A 17-year-old girl was headed abroad, with four of her close relatives sending her off at Pudong airport. The sky was overcast with drizzling rain. She had six suitcases. All the elders were reluctant to see such a young child carry the heavy luggage to the consignment counter. But they knew she would have to handle it all by herself when transferring in California to New York, so it was better she get used to it now.
From now on, the girl needed to handle everything herself.
For her worried parents, the two-hour wait at the lounge seemed endless. They were extremely careful about their words for fear that a single question may induce tears and spoil this parting. The mother kept silent while the father exchanged small talk with his daughter every now and then, repeating the cliché – “Well, it’s too late for regrets.”
“I have no regrets.”
“Are you fully prepared? Have you forgotten anything?”
“No, I even have the hair clippers with me. Daddy, why don’t you trust my ability to adapt to a new life?”
A 16 year old who speaks fluent English is much like a horse galloping out of the gates during a race. They think everyone will stand up and clap for them. I noticed a detail – this child didn’t even turn around when passing the boarding gate.
This parting showed the gap between the family and the girl. The senders were distracted, but pretended to be calm while the girl was full of expectations. I saw the father hug his wife in silence. Usually Chinese people don’t use body language when saying farewell. I heard him repeat, “She is capable of cutting her own hair, what do you have to worry about? It is said that in the U.S., if a Chinese student can cook egg fried rice, all students from across the world will feel amazed.”
The mother smiled through tears, “Look at your hair, don’t you know that our daughter is far from competent?”
Just then, I noticed the father’s hair didn’t match his refined clothes. His hairstyle looked the same as a young soldier – almost bald-headed with grey sideburns, with a bushy fringe in the shape of a peach. The father replied, “Who else will allow our daughter to cut their hair except me? Ah, are you laughing at me? What about your irregular fringe?”
Pushing aside his hand, the mother said teasingly, “You are a layman because you never browse through fashion magazines. Such irregular fringe is very popular this year. A professional model has to spend 500 dollars for a hairdo like mine.”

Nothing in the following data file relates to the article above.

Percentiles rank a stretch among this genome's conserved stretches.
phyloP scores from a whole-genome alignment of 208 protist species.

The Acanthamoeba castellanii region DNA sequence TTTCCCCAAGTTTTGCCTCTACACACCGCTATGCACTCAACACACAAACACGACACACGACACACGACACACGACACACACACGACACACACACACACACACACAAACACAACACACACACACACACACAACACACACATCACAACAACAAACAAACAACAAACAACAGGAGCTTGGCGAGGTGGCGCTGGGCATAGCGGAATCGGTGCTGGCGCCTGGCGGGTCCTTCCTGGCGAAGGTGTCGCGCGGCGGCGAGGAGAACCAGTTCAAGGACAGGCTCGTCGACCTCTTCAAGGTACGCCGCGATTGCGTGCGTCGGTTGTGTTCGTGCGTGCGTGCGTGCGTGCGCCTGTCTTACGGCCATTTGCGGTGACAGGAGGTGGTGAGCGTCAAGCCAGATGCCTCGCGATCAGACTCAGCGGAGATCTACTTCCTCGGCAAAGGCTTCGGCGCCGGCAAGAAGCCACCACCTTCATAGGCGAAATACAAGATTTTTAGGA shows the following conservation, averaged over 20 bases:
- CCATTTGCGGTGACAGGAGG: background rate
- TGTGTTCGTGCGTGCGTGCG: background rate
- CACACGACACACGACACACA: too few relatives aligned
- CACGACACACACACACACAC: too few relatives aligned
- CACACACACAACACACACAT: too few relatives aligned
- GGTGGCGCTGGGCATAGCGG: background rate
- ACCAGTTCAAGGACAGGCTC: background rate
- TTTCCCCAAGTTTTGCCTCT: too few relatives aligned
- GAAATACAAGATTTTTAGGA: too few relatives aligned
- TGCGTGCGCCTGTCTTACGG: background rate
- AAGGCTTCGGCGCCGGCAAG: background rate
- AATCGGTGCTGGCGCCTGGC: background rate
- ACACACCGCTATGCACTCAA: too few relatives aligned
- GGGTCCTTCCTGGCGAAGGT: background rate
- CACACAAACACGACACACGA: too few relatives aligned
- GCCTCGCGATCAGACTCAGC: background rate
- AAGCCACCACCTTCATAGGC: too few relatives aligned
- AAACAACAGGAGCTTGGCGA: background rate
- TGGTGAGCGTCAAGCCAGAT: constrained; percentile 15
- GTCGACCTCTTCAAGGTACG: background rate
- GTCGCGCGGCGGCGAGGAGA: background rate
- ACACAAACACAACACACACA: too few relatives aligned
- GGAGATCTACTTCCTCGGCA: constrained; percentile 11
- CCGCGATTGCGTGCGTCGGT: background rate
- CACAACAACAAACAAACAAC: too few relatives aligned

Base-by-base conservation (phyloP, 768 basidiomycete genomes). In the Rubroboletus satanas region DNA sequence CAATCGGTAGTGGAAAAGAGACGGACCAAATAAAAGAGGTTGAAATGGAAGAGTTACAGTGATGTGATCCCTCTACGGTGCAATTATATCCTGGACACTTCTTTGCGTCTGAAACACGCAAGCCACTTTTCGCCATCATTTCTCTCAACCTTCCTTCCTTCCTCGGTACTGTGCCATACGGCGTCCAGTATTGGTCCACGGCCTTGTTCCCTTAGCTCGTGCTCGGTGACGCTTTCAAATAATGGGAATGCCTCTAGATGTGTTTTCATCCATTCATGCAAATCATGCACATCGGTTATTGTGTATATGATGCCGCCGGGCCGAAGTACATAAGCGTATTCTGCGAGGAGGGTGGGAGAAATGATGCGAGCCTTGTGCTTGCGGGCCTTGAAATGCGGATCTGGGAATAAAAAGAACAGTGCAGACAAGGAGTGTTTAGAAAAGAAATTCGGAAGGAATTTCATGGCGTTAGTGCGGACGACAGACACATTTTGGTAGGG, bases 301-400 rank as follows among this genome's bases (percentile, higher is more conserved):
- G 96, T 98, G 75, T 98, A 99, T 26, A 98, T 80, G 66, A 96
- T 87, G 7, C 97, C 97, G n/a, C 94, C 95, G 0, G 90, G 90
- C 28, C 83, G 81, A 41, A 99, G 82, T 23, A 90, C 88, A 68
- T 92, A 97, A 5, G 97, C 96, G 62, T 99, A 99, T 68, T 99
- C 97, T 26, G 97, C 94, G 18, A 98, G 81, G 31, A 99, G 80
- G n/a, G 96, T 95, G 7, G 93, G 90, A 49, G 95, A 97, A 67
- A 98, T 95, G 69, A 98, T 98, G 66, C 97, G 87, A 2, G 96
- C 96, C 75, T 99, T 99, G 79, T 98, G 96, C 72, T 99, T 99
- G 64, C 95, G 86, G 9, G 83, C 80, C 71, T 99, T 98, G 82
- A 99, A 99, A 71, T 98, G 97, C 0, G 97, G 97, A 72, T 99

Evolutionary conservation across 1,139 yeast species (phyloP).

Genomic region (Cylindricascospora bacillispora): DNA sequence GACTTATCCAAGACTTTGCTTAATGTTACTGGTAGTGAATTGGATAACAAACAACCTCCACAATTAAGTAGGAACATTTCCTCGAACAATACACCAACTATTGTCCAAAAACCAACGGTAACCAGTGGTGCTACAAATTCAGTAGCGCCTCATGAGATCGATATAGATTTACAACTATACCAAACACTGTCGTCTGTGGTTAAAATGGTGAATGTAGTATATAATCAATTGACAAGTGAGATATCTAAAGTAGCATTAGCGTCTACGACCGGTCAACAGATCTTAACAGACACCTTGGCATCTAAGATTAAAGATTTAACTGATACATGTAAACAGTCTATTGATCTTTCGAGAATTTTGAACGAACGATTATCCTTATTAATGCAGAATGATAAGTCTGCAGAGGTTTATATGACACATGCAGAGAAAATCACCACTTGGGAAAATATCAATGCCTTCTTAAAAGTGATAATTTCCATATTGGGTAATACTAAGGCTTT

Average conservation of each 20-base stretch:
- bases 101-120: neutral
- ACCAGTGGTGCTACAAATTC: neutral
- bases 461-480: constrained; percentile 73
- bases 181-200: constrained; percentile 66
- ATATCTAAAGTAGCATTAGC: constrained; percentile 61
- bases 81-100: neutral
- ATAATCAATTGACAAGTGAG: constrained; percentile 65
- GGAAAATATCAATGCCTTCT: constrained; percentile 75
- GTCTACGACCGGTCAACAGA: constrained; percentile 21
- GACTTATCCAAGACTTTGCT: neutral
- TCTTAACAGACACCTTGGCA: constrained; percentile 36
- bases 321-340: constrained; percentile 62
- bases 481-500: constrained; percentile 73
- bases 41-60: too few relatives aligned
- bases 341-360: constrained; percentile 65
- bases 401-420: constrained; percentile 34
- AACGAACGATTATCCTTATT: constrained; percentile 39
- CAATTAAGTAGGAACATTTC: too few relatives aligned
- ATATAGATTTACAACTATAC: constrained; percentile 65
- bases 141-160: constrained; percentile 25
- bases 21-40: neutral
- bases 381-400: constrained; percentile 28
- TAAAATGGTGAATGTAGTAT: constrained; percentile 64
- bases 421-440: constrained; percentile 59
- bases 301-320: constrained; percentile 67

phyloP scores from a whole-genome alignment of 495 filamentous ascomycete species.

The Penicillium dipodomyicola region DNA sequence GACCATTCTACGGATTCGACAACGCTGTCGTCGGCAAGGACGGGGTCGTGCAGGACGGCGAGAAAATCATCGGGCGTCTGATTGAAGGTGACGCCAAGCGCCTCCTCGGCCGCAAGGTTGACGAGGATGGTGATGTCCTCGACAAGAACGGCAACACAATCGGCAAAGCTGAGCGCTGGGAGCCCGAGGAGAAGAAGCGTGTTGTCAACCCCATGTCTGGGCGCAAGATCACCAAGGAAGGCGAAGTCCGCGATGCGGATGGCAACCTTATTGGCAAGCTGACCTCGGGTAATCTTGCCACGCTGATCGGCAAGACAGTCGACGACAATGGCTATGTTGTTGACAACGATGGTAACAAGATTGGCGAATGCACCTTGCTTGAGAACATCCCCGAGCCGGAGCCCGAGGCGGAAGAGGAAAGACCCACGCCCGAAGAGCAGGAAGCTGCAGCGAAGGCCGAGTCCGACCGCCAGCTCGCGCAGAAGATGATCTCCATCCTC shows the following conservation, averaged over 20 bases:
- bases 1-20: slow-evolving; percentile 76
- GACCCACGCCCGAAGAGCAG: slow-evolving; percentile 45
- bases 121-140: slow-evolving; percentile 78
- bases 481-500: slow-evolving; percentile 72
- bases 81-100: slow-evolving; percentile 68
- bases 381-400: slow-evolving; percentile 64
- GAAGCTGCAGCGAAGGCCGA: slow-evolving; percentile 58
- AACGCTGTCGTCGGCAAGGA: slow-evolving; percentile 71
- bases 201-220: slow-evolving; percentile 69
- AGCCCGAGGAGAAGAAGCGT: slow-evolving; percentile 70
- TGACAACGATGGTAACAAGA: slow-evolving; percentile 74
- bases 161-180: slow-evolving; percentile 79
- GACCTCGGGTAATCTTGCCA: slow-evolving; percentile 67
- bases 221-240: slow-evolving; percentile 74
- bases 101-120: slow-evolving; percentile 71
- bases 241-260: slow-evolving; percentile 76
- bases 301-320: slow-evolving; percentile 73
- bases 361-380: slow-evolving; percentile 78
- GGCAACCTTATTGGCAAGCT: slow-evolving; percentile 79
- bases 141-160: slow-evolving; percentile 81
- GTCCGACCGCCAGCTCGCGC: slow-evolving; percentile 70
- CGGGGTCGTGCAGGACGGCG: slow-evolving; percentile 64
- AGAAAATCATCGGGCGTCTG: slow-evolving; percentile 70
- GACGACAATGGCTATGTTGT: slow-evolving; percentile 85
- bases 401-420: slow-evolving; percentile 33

Seeing the bittersweet bickering, the aunt next to them was choked with tears. Just then, the mother suddenly ran alongside the French windows of the lounge. It turned out that she wanted to be closer to see her child board the plane and hopefully catch a final glance of her daughter.
As expected, the girl hesitated when boarding. She even walked down several steps and looked to the direction of lounge. Fully aware of the unavailing effort, the mother still desperately knocked the reflection glass curtain wall and almost drew the security guard’s attention. The seemingly hard-hearted child dashed into the cabin and vanished from sight.
Two minutes later, the father’s mobile phone vibrated, it was a text message from his daughter. He read it to all the family members, “Dear mommy and daddy, although I am faced with uncertainties and possible difficulties, I have learned how to wash, cook, mow lawns, sell books, bake desserts, etc.; I’ve also cut your hair, though awkwardly. I will cope with all the upcoming difficulties with my skills. Please send me a happy face, I need nothing but encouragement.”
I saw all the relatives take out their cell phones and send “happy faces” to the child. Before a child sets out on her own, all the family members suffer from this spiritual separation, the process is hard and painful as if their hearts were forced to break. However, sooner or later, this day will come, when it comes, try your best to smile and don’t cry.
MING QIANCHA is an editor with Yangtse Evening Paper.